As the renewable energy industry adapts to a new normal, the NOPR outlines a more pragmatic path to compliance than many in the industry had feared based on Treasury’s Initial Guidance.
Payment of a prevailing wage to workers and employment of apprentices are key requirements for renewable energy developers to obtain the various tax incentives for their projects provided by the Inflation Reduction Act of 2022 (“IRA”). A little over a year following enactment of the IRA, and nine months after release of the initial guidance, on August 30, 2023, the Treasury Department and IRS released the Notice of Proposed Rulemaking (“NOPR”) on prevailing wage and apprenticeship requirements.
The November 30, 2023, initial guidance (“Initial Guidance”) still governs prevailing wage and apprenticeship requirements, but the clock is ticking: taxpayers may rely on the NOPR beginning October 30, 2023.
The NOPR provides useful clarifications and additional details helpful for taxpayers evaluating their project compliance strategies but still leaves certain details open to interpretation. The NOPR is, of course, not the final regulation, but it is an additional step in the rulemaking process open to comments from the public.
Overall, the NOPR is consistent with the Initial Guidance (outlined in our article here), with key updates outlined below.
Prevailing wage and apprenticeship requirements apply to all “construction, alteration or repair” of a qualified facility, and continue through any portion of a taxable year within the 10-year period beginning on the date the qualified facility is placed in service. But the NOPR provides a key clarification for plant operations: it specifies that “construction, alteration or repair” does not include “work that is ordinary and regular in nature that is designed to maintain and preserve existing functionalities of a facility after it is placed in service.”
It provides examples of basic operations and maintenance services and notes that such services do not include (and therefore, that prevailing wage and apprenticeship requirements do apply to) work that “improves a facility, adapts it for a different use, or restores functionality as a result of inoperability.” In other words, the NOPR holds that routine O&M services are likely not subject to prevailing wage and apprenticeship requirements – a detail that was not evident from the Initial Guidance.
The NOPR and Prevailing Wage requirements
The NOPR confirms the IRA is not a Davis-Bacon Related Act (“DBRA”), and therefore that compliance with prevailing wage requirements does not require DBRA certified payroll. Generally, the NOPR incorporates DBRA guidance regarding wage determinations and definitions (for example: laborer/mechanic, construction, alteration or repair, wages, employed) for purposes of prevailing wage compliance – but it excludes required contractual incorporation of DBRA provisions and certified payroll mechanisms.
Prevailing wage records pursuant to the IRA should not be submitted to the Department of Labor (“DOL”) for certification, and the DOL is not involved in enforcement mechanisms for noncompliance. The only consequence of noncompliance with prevailing wage requirements is loss of ability to claim IRA tax incentives.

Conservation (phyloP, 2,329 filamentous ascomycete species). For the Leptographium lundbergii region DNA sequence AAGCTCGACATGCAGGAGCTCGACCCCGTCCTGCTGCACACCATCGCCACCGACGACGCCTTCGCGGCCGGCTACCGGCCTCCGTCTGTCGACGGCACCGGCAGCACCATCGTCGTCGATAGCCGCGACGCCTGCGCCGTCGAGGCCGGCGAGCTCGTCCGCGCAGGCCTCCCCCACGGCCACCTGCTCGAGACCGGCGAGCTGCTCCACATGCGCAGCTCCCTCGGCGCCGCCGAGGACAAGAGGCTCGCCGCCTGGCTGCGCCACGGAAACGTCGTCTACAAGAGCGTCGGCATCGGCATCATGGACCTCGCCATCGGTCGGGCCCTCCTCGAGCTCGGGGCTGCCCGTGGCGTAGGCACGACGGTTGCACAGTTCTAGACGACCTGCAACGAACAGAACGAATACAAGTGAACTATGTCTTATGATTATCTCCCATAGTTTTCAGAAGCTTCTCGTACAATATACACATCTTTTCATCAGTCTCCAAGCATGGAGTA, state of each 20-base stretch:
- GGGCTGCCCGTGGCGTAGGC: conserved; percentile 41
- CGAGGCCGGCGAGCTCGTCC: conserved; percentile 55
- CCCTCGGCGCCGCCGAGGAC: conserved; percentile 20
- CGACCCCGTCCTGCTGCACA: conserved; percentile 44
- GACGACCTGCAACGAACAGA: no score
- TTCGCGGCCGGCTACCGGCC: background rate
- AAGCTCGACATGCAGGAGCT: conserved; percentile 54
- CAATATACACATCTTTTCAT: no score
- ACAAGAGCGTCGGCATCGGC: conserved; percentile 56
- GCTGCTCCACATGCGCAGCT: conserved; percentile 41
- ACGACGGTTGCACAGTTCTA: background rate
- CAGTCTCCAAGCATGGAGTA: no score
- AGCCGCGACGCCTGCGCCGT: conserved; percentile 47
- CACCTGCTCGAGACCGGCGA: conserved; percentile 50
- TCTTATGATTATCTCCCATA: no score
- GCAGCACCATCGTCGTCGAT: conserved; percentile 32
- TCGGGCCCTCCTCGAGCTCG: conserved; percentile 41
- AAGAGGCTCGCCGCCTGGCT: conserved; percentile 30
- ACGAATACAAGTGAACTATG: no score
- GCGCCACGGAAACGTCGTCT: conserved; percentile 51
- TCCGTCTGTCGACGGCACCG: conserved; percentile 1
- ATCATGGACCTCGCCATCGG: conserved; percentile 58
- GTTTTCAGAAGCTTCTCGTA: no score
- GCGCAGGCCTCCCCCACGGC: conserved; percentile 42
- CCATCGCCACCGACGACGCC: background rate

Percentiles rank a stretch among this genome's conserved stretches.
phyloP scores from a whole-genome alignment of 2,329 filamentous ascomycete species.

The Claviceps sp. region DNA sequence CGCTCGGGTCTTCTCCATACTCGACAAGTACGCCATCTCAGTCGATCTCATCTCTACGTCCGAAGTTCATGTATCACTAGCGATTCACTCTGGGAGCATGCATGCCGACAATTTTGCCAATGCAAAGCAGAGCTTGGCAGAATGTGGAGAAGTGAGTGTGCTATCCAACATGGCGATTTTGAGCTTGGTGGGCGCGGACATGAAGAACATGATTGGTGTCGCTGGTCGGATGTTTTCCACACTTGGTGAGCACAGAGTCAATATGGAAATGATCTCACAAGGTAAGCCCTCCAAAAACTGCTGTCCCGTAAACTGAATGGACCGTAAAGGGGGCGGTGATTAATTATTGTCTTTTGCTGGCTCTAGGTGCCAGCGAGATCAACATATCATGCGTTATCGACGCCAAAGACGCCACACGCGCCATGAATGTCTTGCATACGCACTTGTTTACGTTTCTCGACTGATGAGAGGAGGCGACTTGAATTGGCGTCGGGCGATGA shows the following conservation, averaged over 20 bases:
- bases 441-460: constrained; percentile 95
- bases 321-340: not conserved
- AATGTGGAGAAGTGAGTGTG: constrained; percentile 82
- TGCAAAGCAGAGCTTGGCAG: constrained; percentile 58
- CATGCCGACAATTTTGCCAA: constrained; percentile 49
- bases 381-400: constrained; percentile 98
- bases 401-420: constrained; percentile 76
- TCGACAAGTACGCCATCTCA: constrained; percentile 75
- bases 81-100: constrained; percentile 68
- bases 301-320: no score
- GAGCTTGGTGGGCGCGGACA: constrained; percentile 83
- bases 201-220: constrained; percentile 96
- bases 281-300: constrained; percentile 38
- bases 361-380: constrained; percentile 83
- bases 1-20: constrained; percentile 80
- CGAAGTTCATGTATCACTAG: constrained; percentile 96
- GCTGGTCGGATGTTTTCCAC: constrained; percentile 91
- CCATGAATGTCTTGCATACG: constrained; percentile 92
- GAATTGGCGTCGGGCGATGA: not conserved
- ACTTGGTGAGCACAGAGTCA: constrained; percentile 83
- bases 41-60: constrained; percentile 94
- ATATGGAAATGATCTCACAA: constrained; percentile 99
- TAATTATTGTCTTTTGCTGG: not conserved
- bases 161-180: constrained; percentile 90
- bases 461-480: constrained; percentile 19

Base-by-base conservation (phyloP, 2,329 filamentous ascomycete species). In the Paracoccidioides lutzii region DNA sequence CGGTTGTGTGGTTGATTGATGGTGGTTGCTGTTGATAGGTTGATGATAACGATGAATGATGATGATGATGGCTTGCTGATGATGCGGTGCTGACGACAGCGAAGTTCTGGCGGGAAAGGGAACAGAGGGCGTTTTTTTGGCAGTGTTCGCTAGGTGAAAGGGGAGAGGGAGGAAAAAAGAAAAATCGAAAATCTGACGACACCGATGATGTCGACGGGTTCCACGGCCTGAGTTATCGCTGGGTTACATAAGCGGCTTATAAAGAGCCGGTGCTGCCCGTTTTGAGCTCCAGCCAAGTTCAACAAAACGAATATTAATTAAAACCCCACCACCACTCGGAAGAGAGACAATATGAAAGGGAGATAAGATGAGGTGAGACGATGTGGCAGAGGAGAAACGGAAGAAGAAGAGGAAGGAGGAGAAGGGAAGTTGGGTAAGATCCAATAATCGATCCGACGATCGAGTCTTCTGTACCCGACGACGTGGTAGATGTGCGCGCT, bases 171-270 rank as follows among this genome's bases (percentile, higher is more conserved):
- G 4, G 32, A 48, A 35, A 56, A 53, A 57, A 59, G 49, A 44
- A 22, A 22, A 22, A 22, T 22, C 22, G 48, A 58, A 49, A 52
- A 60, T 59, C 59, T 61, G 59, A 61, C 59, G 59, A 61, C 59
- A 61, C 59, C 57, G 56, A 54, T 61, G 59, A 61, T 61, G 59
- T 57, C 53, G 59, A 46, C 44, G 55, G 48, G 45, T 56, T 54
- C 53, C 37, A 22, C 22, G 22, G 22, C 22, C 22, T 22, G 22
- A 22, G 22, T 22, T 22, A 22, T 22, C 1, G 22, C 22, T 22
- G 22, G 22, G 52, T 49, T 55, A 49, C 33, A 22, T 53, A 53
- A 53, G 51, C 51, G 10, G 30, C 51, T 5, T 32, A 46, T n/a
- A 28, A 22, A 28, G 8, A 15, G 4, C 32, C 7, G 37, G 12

Many developers and contractors were concerned about the uncertainty of regularly-updated prevailing wage determinations provided by the DOL (particularly in light of the August 23, 2023 final rule Updating the Davis-Bacon and Related Acts Regulations). The NOPR eased these concerns by clarifying that the applicable prevailing wage published when construction begins applies throughout the project, without the need to continue to update the wage if a new determination is published.
Wage determinations for individual projects, where SAM.gov published wages are not available, may be requested from the DOL pursuant to DBRA procedures (but, consistent with the Initial Guidance, also allowing email requests to IRAprevailingwage@dol.gov).
A wage determination, once issued, is binding on the project and can be “supplemental,” addressing selected labor classifications needed for a specific project and not already published. The NOPR confirmed the Initial Guidance’s direction to include specified information on any wage determination requests, and also expressly adopted Davis-Bacon Act review and appeal procedures for wage determination requests.
The NOPR and Apprenticeship requirements
The NOPR also provides additional clarity around the IRA’s labor hour, ratio, and participation requirements for registered apprentices. Of note, the apprenticeship ratio requirement, requiring that applicable apprentice-to-journeyworker ratios be satisfied, is a daily requirement. If the applicable apprentice-to-journeyworker ratio is not satisfied on any given day, the apprentice hours for that day do not count toward the labor hour requirement.
Additionally, if any registered apprentices in excess of the applicable ratio perform work on the facility, such apprentices must be paid the full prevailing wage rate for any hours worked. In contrast, the apprenticeship participation requirement is not a daily requirement. A contractor cannot spread out personnel schedules to avoid triggering the participation requirement. The participation requirement is designed to prevent taxpayers from satisfying the labor hours requirement by only hiring apprentices to perform one type of work – encouraging the use of apprentices across the full range of work performed with respect to the facility.
Similarly, the IRA’s good faith effort exemption is not a get-out-of-jail-free card. The good faith effort exemption allows taxpayers to satisfy the apprenticeship requirements by showing good faith efforts to obtain qualified apprentices from registered apprenticeship agencies, if the request is made in accordance with the usual and customary business practices of the registered apprenticeship agency and the request is denied or not responded to within five business days.